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Explainer-What is Black Friday? And will shoppers find bargains this year?

Published Nov 16, 2023 12:46PM ET Updated Nov 16, 2023 01:03PM ET
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4/4 © Reuters. FILE PHOTO: Consumers struggle to enter a store to buy shoes in a store at a shopping center during Black Friday sales, in Caracas, Venezuela November 25, 2022. REUTERS/Leonardo Fernandez Viloria/File Photo 2/4
 
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By Juveria Tabassum and Savyata Mishra

(Reuters) - Retailers are preparing for what they hope will be yet another record-setting global shopping spree on Black Friday, the fourth Friday of November, which this year is Nov. 24.

Known for crowds lining up at big-box stores to pounce on doorbuster discounts during the early hours after American Thanksgiving, Black Friday normally marks the unofficial start of the Christmas shopping season.

Retailers in the U.S., Europe and elsewhere will be trying to cash in on the hoopla. Here is what to expect from Black Friday 2023.

WHY IS IT CALLED 'BLACK' FRIDAY?

Starting around the 1960s and early 1970s, police and bus drivers in Philadelphia used the term "Black Friday" to refer to the chaos an influx of people to the city created before the Thanksgiving weekend. Visitors would trawl the stores in Philadelphia on Friday with their Christmas lists looking for gifts. Shoplifting and parking violations ensued.

Department stores re-branded the term to "Big Friday" to put a more positive spin on it. But the name did not stick, and since the 1980s retailers began to describe Black Friday as the day when their retail ledgers are allegedly "in the black," or operating at a profit, as customers start holiday shopping, according to Marcus Collins, a marketing professor with Ross School of Business, University of Michigan.

"What we know is Black Friday, because it's so ceremonial, we get more people participating in it," Collins said.

WHAT ARE RETAILERS' PLANS THIS YEAR?

Retailers including Best Buy (NYSE:BBY), Macy's (NYSE:M), H&M (ST:HMb) and pure e-commerce retailers like Shein and Temu are already touting early Black Friday "deals" of up to 30% off on some limited merchandise online and in stores.

Such early promotions could help them measure shopper demand and avoid product shortages, which could be a big problem this year. Water levels in a key shipping artery, the Panama Canal, have dropped due to a severe drought, cutting the number of ships carrying merchandise through it.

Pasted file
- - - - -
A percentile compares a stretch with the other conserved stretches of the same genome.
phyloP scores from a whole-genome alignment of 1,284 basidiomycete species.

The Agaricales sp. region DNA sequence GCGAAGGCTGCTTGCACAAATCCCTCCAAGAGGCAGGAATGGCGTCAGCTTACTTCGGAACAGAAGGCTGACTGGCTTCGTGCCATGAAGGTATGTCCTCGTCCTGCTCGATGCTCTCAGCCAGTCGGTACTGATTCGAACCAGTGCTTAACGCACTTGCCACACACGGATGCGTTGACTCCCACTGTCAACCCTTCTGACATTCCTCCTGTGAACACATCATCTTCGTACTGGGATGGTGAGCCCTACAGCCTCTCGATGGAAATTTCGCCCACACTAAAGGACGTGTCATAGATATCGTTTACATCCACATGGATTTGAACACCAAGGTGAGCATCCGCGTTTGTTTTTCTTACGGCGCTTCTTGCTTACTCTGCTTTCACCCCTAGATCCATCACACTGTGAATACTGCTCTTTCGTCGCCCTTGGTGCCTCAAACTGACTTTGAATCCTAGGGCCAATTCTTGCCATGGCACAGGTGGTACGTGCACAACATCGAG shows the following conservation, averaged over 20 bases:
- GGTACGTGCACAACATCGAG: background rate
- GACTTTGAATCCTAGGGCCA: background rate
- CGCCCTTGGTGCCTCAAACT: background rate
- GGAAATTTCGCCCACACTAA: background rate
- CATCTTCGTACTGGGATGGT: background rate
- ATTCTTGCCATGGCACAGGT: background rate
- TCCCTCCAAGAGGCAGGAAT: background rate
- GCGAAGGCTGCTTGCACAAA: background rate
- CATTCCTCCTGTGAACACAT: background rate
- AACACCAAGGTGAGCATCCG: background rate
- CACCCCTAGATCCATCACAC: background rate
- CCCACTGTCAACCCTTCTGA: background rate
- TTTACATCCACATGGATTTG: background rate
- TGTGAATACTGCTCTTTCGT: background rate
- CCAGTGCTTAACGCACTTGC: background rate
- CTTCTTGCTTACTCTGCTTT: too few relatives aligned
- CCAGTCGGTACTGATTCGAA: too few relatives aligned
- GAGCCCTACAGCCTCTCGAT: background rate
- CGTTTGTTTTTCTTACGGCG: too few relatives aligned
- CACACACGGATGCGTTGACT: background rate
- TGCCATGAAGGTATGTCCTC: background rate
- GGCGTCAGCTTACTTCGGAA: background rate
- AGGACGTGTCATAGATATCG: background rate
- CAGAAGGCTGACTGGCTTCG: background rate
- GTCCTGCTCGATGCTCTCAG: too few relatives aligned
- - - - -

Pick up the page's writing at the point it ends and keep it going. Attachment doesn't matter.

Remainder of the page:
Many retailers in the U.S. intentionally muted their holiday hiring plans. Labor shortages are also a challenge for retailers in Europe, meaning shoppers could find fewer staff to help them.

ARE BLACK FRIDAY CROWDS LIKELY THIS YEAR?

Thanksgiving weekend, which encompasses Black Friday and Cyber Monday - the Monday after Thanksgiving - is typically the busiest shopping period in the United States. A record 196.7 million shoppers in the U.S. dug into deals over this period last year, spending an average of $325.44 on holiday-related items, according to data from the National Retail Federation (NRF).

But Dana Telsey, CEO of Telsey Advisory Group, said Black Friday itself will not be as important this year. With Christmas falling on a Monday, the "procrastination factor (is) even greater because shoppers can wait until Saturday or Sunday" before Christmas to get gifts, she said this week.

Throughout the holiday season, in-store traffic is expected to fall slightly this year, dropping by 3.5% compared to last year, according to retail analytics firm Sensormatic Solutions.

Wet weather, which deterred in-store traffic in some parts of the U.S. last year on Black Friday morning, is largely not expected this year, according AccuWeather.

Although most U.S. stores will be closed on Thanksgiving again this year, opening for shoppers at 5 a.m. or 6 a.m on Friday, some retailers are advertising discounts online that kick in starting at 12:01 a.m. on Thanksgiving.

Among them is Kohl's (NYSE:KSS), which is promoting what it calls a "Super Deal" on Thanksgiving and Black Friday on products including Beats Studio Buds wireless noise cancelling earbuds for $89.99, from the regular price of $149.99.